We hear a great deal today about the carbon footprint we, our homes, and our businesses generate. For many people, the term sounds a little abstract and removed from daily life, but it’s actually completely down-to-earth. Your carbon footprint is the total measure of the greenhouse gases (carbon dioxide and other harmful gases released into the atmosphere) generated by your lifestyle choices.
A carbon footprint measures not only the number of greenhouse gases emitted through your daily activities, but also through the production, development, and transportation of the goods and services you use.
The idea of measuring carbon emissions in this way first came about in the 1990s, when two the University of British Columbia scientists identified the “ecological footprint” as the combined land area needed to sustain a population or its activities. Unlike the calculation for an ecological footprint, which measures the environmental impacts of land and water use, scientists measure carbon footprints in tons of carbon dioxide (or its equivalent) produced annually.
Our carbon footprints vary depending on where we live and work but are also based on how careful we are about minimizing the damage we do to the environment.
Five pieces to the puzzle
Experts typically focus on five areas of life when calculating your carbon footprint: housing (which includes fuel, electricity, water, and waste disposal), travel (including the use of private vehicles, public transit, and flying), food consumption (which also includes growing, processing, packaging, and delivery to markets), consumer products (meaning new goods of all kinds, including clothing, household items, toys, medical devices, and more), and services (taking in educational and recreational experiences, communications, vehicle maintenance, personal services, and more).
These calculations can be very granular. For example, in calculating energy use in your carbon footprint, you divide the amount of energy used in your home by the number of members in your household. Online carbon footprint calculators typically also ask for input about the type of energy used (electricity, natural gas, propane, etc.) and its amount in kilowatts or gallons. To factor in the carbon footprint of water use and waste disposal, you would likewise take the total amount used in a household and divide that figure by the number of household members.
Handy online tools
The Nature Conservancy and the World Wildlife Fund are just two of many nonprofit organizations that offer online carbon footprint calculators and questionnaires on their websites. The United Nations provides a similar calculator. All take into account your housing situation, energy use at home, regular travel, buying habits, what you eat, and other factors.
Other online calculators, such as the one the BBC published in an article in August 2019, as a “climate change food calculator,” provide the carbon footprint generated by a number of specific common foods. This calculator is based on UN Intergovernmental Panel on Climate Change research showing that high rates of consumption of meat and dairy products contribute heavily to climate change.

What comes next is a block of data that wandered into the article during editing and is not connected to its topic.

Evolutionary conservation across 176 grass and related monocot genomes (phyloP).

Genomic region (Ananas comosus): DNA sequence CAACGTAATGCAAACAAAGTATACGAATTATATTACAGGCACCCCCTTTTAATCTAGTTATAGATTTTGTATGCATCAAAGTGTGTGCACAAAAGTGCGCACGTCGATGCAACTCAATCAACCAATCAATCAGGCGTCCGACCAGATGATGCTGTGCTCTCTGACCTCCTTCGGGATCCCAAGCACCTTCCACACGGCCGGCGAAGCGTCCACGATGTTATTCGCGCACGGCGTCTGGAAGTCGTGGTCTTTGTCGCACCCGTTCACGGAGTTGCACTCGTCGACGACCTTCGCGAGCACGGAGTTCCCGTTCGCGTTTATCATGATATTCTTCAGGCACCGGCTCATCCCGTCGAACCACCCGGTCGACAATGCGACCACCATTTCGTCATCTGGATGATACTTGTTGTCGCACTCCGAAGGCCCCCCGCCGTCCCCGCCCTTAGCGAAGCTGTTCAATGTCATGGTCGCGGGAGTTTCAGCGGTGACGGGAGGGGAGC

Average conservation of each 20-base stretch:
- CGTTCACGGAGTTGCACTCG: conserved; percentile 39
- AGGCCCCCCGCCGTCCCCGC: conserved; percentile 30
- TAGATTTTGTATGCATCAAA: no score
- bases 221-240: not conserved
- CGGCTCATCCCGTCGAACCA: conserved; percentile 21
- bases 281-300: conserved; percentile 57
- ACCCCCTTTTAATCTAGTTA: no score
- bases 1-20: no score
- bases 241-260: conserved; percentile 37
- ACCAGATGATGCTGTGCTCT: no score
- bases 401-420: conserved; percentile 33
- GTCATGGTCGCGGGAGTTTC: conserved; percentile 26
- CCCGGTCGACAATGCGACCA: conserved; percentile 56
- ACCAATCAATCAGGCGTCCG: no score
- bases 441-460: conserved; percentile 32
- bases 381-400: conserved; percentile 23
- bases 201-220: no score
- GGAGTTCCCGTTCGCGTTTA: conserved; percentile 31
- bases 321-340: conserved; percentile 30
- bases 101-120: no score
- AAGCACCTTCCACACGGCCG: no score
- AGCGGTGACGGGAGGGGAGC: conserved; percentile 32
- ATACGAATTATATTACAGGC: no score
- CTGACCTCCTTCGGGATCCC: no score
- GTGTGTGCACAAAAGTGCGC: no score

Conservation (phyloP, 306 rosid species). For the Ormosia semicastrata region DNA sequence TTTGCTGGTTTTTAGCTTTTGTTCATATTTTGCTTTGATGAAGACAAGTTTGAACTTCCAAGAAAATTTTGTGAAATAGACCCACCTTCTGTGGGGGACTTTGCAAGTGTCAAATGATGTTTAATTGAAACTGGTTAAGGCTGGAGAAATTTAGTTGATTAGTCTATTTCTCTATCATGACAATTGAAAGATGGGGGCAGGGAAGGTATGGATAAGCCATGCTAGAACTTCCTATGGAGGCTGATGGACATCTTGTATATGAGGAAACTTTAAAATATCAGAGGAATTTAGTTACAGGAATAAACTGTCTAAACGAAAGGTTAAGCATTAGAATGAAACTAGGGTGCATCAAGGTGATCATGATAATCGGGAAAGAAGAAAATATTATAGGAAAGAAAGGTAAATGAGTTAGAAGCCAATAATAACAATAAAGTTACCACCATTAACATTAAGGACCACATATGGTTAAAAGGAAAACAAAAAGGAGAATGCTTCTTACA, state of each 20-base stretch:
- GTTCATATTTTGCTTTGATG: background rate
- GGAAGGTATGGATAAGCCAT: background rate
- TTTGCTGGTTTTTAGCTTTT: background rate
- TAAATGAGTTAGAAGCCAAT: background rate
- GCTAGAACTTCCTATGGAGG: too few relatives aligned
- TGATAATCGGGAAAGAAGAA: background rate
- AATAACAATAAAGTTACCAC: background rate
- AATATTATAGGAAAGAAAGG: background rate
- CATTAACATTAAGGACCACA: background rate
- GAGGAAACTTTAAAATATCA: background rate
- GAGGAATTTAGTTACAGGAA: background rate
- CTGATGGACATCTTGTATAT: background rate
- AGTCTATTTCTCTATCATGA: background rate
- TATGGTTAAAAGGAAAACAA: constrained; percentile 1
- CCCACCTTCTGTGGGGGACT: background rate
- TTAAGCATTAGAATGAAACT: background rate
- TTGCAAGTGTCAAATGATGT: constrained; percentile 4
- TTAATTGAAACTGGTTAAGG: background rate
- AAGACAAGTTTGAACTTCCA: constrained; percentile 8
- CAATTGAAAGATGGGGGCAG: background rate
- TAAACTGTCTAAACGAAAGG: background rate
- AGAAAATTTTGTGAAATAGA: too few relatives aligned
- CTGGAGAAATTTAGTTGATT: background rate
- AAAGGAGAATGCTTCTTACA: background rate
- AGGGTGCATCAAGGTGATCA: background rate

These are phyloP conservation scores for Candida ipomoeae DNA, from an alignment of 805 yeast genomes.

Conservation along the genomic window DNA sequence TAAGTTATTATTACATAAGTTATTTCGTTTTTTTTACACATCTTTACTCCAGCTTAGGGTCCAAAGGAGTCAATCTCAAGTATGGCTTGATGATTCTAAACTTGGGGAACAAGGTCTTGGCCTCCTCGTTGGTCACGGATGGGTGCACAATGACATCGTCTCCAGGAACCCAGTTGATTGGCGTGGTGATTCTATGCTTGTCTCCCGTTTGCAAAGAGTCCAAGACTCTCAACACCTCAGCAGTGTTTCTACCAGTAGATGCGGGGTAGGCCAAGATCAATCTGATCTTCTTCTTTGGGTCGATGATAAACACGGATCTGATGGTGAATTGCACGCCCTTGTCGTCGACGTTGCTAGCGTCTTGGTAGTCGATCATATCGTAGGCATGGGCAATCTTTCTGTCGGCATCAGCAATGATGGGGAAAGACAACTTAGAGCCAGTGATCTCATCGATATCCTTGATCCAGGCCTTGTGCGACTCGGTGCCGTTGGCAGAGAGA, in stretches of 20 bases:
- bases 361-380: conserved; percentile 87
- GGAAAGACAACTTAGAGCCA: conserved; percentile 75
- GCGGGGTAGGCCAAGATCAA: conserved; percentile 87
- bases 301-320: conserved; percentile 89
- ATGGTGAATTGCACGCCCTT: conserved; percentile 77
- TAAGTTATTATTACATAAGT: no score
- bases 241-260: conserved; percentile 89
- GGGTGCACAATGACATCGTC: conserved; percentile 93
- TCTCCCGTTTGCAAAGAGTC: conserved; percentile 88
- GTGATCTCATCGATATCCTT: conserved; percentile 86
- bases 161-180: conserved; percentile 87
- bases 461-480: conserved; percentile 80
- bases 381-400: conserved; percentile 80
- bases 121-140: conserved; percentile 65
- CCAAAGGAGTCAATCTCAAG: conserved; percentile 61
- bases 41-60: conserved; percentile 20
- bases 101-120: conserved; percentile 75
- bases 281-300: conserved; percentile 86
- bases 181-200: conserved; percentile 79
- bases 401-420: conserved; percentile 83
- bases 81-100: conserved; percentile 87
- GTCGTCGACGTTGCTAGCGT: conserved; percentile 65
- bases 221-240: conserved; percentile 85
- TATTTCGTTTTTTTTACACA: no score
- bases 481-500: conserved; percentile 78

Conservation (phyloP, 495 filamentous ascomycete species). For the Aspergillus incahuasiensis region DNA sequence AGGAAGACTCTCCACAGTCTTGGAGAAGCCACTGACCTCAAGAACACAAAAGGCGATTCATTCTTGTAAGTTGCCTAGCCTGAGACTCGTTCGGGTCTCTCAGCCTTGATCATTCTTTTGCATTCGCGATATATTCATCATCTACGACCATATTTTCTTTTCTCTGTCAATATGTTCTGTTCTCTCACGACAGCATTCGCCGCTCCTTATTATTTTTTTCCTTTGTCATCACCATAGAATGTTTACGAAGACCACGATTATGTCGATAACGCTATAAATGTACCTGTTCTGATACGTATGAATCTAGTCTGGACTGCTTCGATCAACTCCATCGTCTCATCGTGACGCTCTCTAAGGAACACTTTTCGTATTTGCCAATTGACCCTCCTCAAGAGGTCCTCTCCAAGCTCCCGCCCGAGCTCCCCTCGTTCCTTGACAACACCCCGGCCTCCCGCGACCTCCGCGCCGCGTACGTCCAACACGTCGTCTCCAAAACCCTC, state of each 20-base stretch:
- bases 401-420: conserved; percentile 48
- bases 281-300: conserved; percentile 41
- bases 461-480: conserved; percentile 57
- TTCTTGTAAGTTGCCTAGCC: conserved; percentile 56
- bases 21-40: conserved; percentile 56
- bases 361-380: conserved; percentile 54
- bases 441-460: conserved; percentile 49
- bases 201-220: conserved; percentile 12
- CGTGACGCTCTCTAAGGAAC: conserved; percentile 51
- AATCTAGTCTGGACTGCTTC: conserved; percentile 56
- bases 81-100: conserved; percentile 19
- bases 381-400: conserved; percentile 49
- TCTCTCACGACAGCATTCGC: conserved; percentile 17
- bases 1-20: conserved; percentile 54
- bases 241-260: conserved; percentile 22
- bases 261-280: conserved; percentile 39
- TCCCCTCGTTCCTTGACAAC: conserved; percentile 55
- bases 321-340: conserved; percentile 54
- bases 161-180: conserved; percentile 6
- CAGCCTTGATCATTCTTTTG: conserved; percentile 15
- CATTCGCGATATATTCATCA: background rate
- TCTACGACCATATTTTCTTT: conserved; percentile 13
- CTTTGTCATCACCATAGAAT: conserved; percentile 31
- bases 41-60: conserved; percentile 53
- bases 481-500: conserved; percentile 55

The urgent need for change
Globally, the average individual carbon footprint is around 4 tons per year. But for residents of the United States, it averages 16 tons per year. Americans have one of the largest average carbon footprints on the earth. Climate scientists have calculated that, in order for the world to avoid a dangerous 2° Celsius rise in global temperatures, the average individual carbon footprint must measure under 2 tons per year by 2050.
A major change like this one won’t happen quickly. But by making seemingly small but noticeable changes in daily life, we can achieve it.
A few simple practices can help
Experts offer the following simple but effective advice for reducing your carbon footprint:
- Choose renewable energy to power your home if you can.
- Limit airplane flights.
- Use public transit, walk, or bike instead of driving a car.
- Skip the dryer and let clothes dry on a good old-fashioned clothesline.
- Stop buying “fast fashion”—cheaply made, trendy garments designed to wear out quickly so you keep buying more.
- Leave devices unplugged whenever possible. Even if powered down, they can still draw energy when plugged in.
- Plant your own garden and eat what you grow.
- Cut down on the amount of red meat you consume.
Remember that even small changes can make a big difference. For example, you might take public transit to work or plan a meat-free dinner one day per week.
A number of experts believe that modern industrial farming practices are just as big a threat as fossil fuels, in terms of greenhouse gas emissions. Red meat production is a major culprit here, using up about 11 times as much water as poultry production and generating about five times the amount of greenhouse gases.
In addition, it’s estimated that one-third of all the food humans in developed countries produce ends up in the garbage can. Once that food starts decomposing in a waste dump, it releases methane—another greenhouse gas—into the atmosphere. In fact, food waste is responsible for about 8 percent of the global greenhouse gases emitted.
A few simple ways to reduce your food waste include planning meals in advance and buying no more than you need, ordering smaller portions in restaurants, and getting leftovers boxed to take home.